Another aspect of God's throne is that it is surrounded by the highest orders of the Angels: the Seraphim and the Cherubim (cf. Isaiah 6:1; Ezek. 1:5; Dan. 7:10). So close, in fact, is the relationship between these Angels and the throne, that they are often said to be the throne, as in the prayer of the Cherubic Hymn: "You, O God, are the King of Israel, the Lord of the Seraphim, and are mounted on the throne of the Cherubim." In other words, the Cherubim are never absent from the presence of God. What are the Cherubim? They are superior, bodiless spiritual beings, beyond our understanding, whose presence indicates the presence of God. We know that all creation is brimming with Cherubim, and that, with each of them, the Godhead is, in a sense, indivisibly broken up and distributed.

In a fiery circle around the throne of the Cherubim are the ranks of the Seraphim. All together they are beyond counting, which is why Daniel says that "a thousand thousand served Him, ten thousand times ten thousand stood before Him" (Daniel 7:10). Standing like a choir around the throne, the Seraphim "call out to one another and say: 'Holy, Holy, Holy is the Lord of Hosts: Heaven and earth are filled with His glory' (Isaiah 6:3). And the glory that they praise is the uncreated energies of God, which pour forth from the throne and flood, the world, flowing even to us and filling our hearts. If the Cherubim indicate God's presence, the Seraphim bring God still closer, because they sing to us of His passage, His exodus towards each one of us.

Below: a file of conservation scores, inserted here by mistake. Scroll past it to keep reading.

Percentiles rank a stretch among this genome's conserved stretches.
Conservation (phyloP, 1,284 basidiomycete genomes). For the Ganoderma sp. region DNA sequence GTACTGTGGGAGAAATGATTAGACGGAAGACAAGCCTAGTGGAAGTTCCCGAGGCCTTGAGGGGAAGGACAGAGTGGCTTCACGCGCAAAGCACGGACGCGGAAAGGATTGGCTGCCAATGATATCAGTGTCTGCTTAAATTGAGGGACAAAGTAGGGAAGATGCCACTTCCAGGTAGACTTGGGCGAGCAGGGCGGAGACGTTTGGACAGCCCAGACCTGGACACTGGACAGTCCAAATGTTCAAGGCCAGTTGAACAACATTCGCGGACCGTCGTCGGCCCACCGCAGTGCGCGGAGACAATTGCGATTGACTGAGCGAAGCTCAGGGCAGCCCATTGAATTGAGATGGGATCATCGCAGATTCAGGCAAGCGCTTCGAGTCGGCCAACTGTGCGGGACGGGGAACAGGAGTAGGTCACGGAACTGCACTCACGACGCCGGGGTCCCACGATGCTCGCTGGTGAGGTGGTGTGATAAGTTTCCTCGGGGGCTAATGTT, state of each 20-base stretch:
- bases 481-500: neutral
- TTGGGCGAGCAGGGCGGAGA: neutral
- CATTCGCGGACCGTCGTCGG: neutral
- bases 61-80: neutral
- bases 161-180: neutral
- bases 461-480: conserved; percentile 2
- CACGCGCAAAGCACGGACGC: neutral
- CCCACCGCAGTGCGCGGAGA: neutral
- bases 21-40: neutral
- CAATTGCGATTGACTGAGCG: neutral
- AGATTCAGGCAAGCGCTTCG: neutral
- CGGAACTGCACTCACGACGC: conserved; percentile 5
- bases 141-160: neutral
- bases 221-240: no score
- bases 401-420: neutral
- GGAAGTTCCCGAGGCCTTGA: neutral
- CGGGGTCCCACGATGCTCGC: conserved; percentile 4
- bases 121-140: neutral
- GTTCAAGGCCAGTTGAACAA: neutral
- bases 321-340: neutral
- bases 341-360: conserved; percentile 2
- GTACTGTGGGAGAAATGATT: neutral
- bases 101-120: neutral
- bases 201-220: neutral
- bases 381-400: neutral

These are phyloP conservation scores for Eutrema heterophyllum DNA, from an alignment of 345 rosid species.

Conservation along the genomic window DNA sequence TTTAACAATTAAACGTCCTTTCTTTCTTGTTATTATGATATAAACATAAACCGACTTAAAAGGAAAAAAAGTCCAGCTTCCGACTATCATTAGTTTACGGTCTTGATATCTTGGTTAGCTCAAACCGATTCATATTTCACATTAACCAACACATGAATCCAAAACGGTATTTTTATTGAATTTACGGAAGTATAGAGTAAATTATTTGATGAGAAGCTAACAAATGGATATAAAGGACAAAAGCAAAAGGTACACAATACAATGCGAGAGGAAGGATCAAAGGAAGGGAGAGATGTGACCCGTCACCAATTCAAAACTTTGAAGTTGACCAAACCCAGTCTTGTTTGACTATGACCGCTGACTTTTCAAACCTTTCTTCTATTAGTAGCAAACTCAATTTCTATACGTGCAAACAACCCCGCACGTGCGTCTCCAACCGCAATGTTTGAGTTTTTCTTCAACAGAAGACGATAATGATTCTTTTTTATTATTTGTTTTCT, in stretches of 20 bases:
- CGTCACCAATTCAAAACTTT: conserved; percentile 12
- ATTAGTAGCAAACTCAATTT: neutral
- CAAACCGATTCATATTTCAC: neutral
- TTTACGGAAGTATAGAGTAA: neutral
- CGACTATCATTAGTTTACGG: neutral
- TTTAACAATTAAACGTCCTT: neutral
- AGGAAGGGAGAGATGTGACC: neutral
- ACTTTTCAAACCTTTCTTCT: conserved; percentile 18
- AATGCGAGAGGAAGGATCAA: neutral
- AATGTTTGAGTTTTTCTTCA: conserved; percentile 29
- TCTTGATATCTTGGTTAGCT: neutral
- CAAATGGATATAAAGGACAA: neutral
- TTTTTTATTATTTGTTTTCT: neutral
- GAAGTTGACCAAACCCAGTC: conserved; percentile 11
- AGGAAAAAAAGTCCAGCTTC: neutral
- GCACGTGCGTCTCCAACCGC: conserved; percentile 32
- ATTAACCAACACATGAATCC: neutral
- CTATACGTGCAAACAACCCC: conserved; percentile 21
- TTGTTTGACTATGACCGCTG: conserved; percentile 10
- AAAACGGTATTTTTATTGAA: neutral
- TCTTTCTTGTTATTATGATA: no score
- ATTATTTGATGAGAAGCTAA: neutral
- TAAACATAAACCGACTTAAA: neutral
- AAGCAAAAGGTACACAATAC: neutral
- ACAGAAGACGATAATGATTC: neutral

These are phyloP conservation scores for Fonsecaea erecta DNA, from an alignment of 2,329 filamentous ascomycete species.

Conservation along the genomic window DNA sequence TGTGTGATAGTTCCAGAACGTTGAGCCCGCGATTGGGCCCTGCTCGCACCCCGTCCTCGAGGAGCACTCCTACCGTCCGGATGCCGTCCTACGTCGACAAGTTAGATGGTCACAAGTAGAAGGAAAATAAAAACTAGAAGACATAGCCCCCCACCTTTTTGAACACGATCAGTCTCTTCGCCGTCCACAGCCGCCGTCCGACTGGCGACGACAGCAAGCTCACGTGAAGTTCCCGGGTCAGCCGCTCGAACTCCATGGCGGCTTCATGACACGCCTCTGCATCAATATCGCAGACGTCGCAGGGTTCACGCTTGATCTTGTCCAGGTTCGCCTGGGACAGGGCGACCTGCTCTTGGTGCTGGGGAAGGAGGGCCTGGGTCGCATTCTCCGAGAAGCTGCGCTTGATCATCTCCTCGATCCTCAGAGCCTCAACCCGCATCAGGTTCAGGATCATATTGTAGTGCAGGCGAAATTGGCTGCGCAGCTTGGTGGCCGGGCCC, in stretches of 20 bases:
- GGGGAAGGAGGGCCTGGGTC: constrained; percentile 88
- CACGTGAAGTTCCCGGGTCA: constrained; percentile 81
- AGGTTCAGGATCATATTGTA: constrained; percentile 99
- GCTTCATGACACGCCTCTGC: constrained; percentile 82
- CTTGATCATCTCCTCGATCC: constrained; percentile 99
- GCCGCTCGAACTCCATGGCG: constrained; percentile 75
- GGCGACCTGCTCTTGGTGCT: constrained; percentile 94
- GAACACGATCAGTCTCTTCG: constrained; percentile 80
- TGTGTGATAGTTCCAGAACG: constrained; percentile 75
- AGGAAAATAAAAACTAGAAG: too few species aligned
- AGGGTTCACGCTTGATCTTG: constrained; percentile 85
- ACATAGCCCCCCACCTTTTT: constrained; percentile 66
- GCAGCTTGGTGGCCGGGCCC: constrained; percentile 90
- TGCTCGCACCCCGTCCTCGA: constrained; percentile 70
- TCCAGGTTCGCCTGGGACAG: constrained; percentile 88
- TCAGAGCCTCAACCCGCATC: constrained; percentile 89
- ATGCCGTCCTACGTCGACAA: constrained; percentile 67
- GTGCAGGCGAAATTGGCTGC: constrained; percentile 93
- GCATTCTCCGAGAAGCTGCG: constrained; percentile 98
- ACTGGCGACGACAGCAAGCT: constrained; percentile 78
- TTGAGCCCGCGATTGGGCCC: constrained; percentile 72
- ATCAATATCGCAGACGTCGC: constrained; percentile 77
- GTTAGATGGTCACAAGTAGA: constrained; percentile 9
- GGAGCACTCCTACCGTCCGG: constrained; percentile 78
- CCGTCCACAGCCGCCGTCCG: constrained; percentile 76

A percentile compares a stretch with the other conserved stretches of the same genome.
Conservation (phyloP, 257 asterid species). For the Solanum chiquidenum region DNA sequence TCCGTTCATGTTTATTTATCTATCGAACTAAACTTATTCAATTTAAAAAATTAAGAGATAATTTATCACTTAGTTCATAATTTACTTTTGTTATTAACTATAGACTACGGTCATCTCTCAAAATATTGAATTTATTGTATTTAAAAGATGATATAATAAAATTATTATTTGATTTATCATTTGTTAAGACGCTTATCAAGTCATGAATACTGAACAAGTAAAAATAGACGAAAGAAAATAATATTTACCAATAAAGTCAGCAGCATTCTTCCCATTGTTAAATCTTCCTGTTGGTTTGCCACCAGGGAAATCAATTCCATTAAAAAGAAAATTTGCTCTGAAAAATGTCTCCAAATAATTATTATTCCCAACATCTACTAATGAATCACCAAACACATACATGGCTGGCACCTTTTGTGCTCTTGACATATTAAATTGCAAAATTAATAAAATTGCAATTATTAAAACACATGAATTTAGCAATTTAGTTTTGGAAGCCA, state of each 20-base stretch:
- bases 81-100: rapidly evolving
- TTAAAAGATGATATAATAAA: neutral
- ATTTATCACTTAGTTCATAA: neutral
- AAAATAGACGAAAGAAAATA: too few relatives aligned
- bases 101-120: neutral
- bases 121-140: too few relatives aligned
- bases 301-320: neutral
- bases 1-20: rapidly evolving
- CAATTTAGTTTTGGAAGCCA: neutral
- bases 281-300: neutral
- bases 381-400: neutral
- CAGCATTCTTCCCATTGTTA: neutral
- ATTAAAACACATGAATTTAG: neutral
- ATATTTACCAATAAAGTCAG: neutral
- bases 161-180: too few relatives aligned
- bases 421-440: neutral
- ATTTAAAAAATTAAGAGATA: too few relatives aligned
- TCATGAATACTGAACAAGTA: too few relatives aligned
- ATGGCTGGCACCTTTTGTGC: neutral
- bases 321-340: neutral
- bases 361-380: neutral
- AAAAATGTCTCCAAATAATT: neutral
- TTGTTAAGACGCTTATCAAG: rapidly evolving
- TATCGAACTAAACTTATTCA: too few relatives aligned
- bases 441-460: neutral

(To be continued)

[Please note: This article is taken from the book "The Way Of The Spirit: Reflections On Life In God" By Archimandrite Aimilianos of the Sacred Monastery of Simonopetra at the Holy Mountain, which is a collection of talks given by this holy Elder of Simonopetra.]



The Grace of Our Lord Jesus Christ, and the love of God and Father, and the communion of the Holy Spirit be with you all. Amen.


"Glory Be To GOD For All Things!"--Saint John Chrysostom


With sincere agape in His Holy Diakonia,
The sinner and unworthy servant of God

+Father George